Among my earliest memories are hot afternoons, listening to Bob Prince call the Pittsburgh Pirate game over the old radio my dad would drag out onto the porch, tripping Mom repeatedly in the kitchen with the stretched-out cord. The crackling sound of Prince’s voice and the raspy-whisperish quality of KDKA AM made it all incredibly beautiful, like summer music, cricket chirps and popping corn sounds drifting from the kitchen screen door, soft sunsets and the sound of cheering from down the block when the Bucs did something wonderful. It was later in the1960s, post Mazeroski’s World Series win and sliding into the Clemente era. I was ten-years old and hooked. Fifty-five years later, I still am.
I never got to sit in Forbes Field before it was torn down, but Three Rivers Stadium was my place of baseball worship. Win or lose, close or in the dumps, I was there, glued to the radio, television, or in my double-header seven-hour stadium seat, smiling ear-to-ear. To me, baseball is magic, it’s cerebral, intelligent, brutal, selfish, caring, athletic, and soul fulfilling. If I was born a man, I would probably still be in the minors, a geriatric rookie struggling to make it to the show. I love baseball that much. Even when, and especially when, the Pirates are not doing so well.
In my old age, I’m finding it harder and harder to deal with fair-weather fans. People who want to blame the owner, the manager, the players, the league, and even baseball itself for the Pirates tough time. We kicked off the 2018 season with a bang, several times sitting pretty in first place, then, as is normal and natural, the cycle cycled and we started losing. Today I don’t look at the win/loss stats, I look into struggling pitcher’s eyes during his wind-up, the desperate swing Mercer just made, the hopefulness in rookie Meadow’s expression, and the wisdom in Hurdle’s managing heart. He knows it’s a very long season. It’s a game. It runs on faith, and skill, and power, and joy, and excitement … and disappointment. It’s baseball. I’m fine with that. I cheer and hope right along side my buccos.
I’m especially sad to hear the negativity in the Pittsburgh Pirate announcer’s words these days. When did it become okay for paid announcers to cheer on the competition instead of look for something, anything, good to say about the team that pays them? When did it become fine to complain, and groan, and moan? I’m all for balanced reporting and calling the play as they see it, but do we really need the drawn out repetitive statements six innings later. So, it was an error, move on already.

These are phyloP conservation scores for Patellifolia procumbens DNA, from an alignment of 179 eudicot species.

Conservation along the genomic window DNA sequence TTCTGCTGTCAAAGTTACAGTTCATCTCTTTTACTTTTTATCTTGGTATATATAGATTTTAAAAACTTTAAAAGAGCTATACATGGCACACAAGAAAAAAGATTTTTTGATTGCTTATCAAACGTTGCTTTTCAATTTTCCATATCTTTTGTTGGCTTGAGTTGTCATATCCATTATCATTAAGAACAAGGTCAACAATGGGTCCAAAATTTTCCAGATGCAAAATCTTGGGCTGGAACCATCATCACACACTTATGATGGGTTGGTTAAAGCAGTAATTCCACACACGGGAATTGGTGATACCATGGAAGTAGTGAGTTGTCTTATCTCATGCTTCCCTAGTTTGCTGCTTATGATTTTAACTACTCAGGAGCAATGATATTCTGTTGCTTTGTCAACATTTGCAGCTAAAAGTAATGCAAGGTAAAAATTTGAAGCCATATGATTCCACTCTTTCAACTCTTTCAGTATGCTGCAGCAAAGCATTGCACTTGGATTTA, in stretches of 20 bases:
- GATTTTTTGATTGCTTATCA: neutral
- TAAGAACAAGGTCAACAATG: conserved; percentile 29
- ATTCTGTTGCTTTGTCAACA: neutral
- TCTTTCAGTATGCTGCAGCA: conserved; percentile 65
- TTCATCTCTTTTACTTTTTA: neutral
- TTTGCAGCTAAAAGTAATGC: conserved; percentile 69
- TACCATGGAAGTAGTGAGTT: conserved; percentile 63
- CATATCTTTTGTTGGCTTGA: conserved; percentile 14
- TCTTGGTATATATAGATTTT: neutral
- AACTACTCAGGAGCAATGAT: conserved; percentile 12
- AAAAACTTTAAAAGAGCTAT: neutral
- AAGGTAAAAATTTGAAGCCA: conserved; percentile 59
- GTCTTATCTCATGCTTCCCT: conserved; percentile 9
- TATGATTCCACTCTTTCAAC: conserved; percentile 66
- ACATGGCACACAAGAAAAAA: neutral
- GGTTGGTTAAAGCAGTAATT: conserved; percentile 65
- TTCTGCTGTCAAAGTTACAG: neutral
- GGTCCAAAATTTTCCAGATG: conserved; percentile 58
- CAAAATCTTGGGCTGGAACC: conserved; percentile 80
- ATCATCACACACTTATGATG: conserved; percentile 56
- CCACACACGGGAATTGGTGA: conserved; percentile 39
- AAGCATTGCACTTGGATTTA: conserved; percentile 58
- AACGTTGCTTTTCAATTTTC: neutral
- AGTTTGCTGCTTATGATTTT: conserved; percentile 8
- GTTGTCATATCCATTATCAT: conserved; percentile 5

There are days when I have to turn off the sound altogether and just watch the silent screen. That’s when I see them, the angels in the outfield, and the infield, on the mound, in the dugout, all working hard and supporting the players. That’s when I know it’s going to be the best game it can be. Sometimes we lose, sometimes we win. It’s the nature of the game.
See I have a baseball theory. I honestly believe that God loves baseball so much that he doesn’t interfere, he just watches and enjoys the game. So that’s what I do. It’s a game. It’s beautifully orchestrated technique and mayhem. And it’s a mess of amazing plays, and errors and screw ups, from the top to the A leagues but hey, it’s baseball!
The main thing to always remember this summer and every summer is … that there really are angels in the outfield.
When was the last time you caught sight of an angel in the outfield?
Welcome to ANGEL MOMENTS. My ideas are here, but I really want to hear your thoughts on angels, how they influence your life, and how you experience this amazing blessing.
Eighteen-year-old orphan Gracie wants a normal life, but a shocking set of unexpected wings and a deadly war change everything.
THE ORPHANS, book one of The Lost Race trilogy. Coming November 2018!